So I added this analogy as a subsidiary theme: the protagonist's rigidly scripted existence stems not only from being an athlete striving to break a record, but also from being a character in an author's story.  Some of the text therefore has a double meaning.  For example, the "script" refers to both the training regime, and the story text itself; and the "finishing line" — beyond which lies freedom — refers to both the end of the race, and the final line of the story.  However, because metafictional gimmicks can easily become tiresome, I tried to present this subsidiary theme in a subtle, understated fashion: it's an optional way of interpreting the text, but the story functions perfectly well without it.

A more obvious theme within the story is the nature of fair competition.  As of March 2010, the World Anti-Doping Agency prohibited a total of 192 performance-enhancing substances and methods.  My tale would necessarily be set a long way into the future, to allow time for the world records to approach their theoretical limits.  If there are already 192 dubious techniques, it's clear that this number will explode over the course of a few decades or centuries.  What are the likely consequences?  Either the ban on performance-enhancing techniques will disappear, so that competition becomes a free-for-all; or the ban will continue, but abiding by it becomes ever more onerous.  I chose the latter option, partly because it felt more realistic, and also because it resonated with the earlier theme of my protagonist chafing under the restrictions of his tightly defined regime.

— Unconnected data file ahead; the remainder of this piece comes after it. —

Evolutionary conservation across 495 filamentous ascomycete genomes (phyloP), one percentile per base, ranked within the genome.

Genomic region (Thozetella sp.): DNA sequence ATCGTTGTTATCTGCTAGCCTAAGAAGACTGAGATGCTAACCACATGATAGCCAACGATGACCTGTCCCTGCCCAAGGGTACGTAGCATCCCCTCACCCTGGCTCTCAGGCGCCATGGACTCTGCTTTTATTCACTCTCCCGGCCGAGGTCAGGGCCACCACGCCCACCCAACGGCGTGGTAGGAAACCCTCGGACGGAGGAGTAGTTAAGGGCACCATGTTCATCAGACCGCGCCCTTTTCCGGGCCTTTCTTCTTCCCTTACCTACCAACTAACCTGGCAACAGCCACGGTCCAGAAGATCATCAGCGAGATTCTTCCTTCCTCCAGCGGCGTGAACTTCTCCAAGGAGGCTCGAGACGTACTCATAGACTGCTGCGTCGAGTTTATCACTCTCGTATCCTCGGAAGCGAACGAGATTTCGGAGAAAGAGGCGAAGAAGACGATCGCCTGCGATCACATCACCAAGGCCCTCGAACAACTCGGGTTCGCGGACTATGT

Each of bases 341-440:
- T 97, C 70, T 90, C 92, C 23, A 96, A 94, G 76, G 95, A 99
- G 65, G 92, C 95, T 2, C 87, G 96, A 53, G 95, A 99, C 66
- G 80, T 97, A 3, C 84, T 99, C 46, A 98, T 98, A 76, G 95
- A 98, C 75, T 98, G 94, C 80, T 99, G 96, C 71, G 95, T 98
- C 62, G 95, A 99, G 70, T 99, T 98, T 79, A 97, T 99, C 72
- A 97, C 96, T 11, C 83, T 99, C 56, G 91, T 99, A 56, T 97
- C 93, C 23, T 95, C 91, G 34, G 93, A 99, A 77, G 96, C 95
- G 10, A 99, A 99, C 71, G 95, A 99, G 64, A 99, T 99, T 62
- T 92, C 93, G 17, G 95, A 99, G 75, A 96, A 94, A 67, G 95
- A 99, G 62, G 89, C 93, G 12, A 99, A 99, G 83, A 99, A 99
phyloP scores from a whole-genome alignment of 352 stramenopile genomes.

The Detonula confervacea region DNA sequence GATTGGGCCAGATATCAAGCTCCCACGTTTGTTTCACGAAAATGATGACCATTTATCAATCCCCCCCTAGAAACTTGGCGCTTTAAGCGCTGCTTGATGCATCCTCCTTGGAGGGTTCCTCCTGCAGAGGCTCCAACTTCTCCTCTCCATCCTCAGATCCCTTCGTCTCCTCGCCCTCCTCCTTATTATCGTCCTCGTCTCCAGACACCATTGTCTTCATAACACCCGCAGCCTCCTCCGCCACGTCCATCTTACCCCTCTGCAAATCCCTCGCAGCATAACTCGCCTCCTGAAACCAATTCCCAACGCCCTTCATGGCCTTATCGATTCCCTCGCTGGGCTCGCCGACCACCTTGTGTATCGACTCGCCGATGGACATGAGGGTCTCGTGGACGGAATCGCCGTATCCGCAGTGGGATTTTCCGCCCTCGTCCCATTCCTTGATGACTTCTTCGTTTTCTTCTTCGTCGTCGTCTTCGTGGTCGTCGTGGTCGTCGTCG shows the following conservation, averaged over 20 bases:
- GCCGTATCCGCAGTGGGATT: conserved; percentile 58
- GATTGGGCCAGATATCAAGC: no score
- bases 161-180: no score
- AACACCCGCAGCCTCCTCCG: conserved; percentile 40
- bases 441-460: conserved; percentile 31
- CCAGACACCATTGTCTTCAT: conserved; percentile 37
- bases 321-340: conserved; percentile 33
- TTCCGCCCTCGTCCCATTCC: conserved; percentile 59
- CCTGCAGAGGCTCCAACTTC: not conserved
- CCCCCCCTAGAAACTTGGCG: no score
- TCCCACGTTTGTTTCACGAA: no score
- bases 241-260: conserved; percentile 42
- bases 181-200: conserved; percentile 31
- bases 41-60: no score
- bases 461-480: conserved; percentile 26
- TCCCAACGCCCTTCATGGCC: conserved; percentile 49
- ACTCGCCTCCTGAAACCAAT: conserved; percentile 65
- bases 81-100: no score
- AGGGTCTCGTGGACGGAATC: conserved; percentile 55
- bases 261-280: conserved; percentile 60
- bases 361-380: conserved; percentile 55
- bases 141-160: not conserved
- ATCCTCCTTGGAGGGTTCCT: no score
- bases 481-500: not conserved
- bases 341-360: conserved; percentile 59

The world of the story is therefore divided into Standard humans, such as my protagonist; and Enhanced humans, with a whole range of modifications including augmented intelligence and resculpted bodies.  For example, wings are one popular Enhancement.  Flight is a symbol of freedom: in the story it represents the myriad options available to the protagonist if he rejects his career as a Standard athlete.

Finally, it's all very well to talk about themes, but a story is really composed of an array of individual details.  In a milieu where all the athletics records are approaching their ultimate limits, one such detail is the nature of those limits.  The protagonist competes in the 100-metre sprint.  What is the fastest possible time for any man to ever run that distance?